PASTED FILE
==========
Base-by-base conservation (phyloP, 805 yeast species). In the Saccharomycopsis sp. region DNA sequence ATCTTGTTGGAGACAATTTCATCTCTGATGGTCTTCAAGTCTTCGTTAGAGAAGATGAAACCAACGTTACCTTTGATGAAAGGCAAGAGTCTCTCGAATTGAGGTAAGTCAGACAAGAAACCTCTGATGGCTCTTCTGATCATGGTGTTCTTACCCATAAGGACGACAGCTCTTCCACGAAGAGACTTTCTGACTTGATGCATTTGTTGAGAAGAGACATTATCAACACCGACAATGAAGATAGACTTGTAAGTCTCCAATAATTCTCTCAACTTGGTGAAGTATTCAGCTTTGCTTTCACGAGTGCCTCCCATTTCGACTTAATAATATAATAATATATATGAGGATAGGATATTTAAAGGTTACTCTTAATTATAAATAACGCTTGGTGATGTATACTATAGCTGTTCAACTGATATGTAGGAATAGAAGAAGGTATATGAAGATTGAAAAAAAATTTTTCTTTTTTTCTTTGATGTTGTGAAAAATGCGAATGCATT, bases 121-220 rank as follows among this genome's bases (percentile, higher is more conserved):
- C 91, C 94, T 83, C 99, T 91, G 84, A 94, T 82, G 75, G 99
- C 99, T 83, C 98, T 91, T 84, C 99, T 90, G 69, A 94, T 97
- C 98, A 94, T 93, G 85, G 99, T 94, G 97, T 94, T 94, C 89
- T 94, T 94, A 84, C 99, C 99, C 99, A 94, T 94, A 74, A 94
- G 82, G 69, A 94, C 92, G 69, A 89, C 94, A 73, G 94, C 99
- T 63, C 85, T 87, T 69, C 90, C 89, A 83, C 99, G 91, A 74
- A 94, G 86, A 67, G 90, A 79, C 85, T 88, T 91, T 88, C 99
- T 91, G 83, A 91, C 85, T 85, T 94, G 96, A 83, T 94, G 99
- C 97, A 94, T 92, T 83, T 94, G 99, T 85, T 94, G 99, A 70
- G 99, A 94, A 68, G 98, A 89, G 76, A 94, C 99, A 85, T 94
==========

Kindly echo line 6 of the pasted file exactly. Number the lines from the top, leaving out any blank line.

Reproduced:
- G 82, G 69, A 94, C 92, G 69, A 89, C 94, A 73, G 94, C 99